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Q&A with HalfPipe Snowboarder Louie Vito

From intense lifting workouts to his non-existent party schedule, here’s how one of the best technical boarders in the world stays fit enough to ride pipe.
Alli Sports

Olympian and Team Toyota Rider Louie Vito is one of the most exciting half-pipe snowboarders on the professional circuit these days. Only 24 years old, he finished fifth in the half-pipe snowboarding final in the Vancouver Winter Olympics nearly three years ago, and he has continued to be a force to be reckoned with ever since. Vito took first place at the European Winter X Games in 2011 and recently finished second behind Shaun White at the Dew Tour in Breckenridge, Colorado.

Vito may be young, but he’s been snowboarding on a world-class level for several years, looking to perfect his craft and get his body in perfect form to do all those jumps, spins and grabs that he’s known for. We had a chat with him about what kind of training regimen he’s utilizing, while also figuring out his competitive goals for the near future—is he gunning to dethrone Shaun White? Find out here.

Men’s Fitness: So you’ve had quite the extensive training program since last year. What is that all about?

Louie Vito: I started going to John Schaeffer at Winning Factor the spring of 2011. I met John through Apolo Ohno because I looked at Apolo as the most conditioned Winter Olympian. Everything we do is sports specific and [helps with] injury prevention. We focus mostly on lifting, intervals [on the treadmill] and running steps with weights.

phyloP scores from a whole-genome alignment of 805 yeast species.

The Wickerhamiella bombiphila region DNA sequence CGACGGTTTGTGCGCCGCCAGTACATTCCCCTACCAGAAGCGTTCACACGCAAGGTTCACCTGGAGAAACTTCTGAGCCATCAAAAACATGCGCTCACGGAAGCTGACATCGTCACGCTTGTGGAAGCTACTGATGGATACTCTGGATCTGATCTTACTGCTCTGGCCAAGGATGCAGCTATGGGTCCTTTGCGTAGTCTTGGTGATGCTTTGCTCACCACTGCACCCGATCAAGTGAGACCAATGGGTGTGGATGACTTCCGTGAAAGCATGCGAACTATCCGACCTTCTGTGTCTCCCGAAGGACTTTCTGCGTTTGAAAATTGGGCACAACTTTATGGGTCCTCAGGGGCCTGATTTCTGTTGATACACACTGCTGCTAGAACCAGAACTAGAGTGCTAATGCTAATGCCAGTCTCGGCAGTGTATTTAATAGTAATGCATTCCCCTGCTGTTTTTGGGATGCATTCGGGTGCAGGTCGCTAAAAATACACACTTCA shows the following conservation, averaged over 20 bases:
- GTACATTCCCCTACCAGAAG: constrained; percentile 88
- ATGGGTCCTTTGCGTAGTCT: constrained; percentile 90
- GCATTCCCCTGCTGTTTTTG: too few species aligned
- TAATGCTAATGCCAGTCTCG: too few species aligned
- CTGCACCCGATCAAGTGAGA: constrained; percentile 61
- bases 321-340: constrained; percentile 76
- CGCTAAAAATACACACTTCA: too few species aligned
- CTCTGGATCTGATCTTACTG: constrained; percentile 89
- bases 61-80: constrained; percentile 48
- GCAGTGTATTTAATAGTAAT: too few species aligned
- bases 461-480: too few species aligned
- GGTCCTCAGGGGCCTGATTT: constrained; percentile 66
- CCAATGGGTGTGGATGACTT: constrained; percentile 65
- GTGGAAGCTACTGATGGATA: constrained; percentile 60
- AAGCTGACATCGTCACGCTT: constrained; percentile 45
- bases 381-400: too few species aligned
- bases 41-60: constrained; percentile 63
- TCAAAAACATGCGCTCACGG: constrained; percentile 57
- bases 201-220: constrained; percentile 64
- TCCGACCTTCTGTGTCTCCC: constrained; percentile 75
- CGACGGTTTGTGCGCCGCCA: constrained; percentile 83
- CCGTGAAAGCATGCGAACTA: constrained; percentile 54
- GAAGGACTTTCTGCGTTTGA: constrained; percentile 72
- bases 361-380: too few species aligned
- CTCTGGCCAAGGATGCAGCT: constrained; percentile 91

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MF: What muscle groups do you think you need to focus more on as a halfpipe snowboarder, as opposed to most other athletes?

LV: We focus on a lot of lower body and core. The first year I did not work on any upper body unless the workout included holding dumbbells. Now, I do very little upper body, and I concentrate more on body maintenance. As a snowboarder you do a lot of jumping, landings, and snapping through your core and lower body. You have to be able to take some compression landings as well.

MF: What motivated you to start that program?

LV: A lot of tragic things have happened in the winter action sports world in the last few years that opened my eyes even more to the fact that snowboarding can be taken away in the blink of an eye. I realized that you get a short window to be the best that you can be, and I need to make the most out of the gift I have been blessed with from God. I am also a firm believer in the statement: “The will must be greater than the skill.” There are snowboarders who are more naturally talented than I am, but there is not a snowboarder in the world who is willing to work harder than me … on or off the hill. At the end of the day, I want to be able to look back and know I did everything in my power to be the best.



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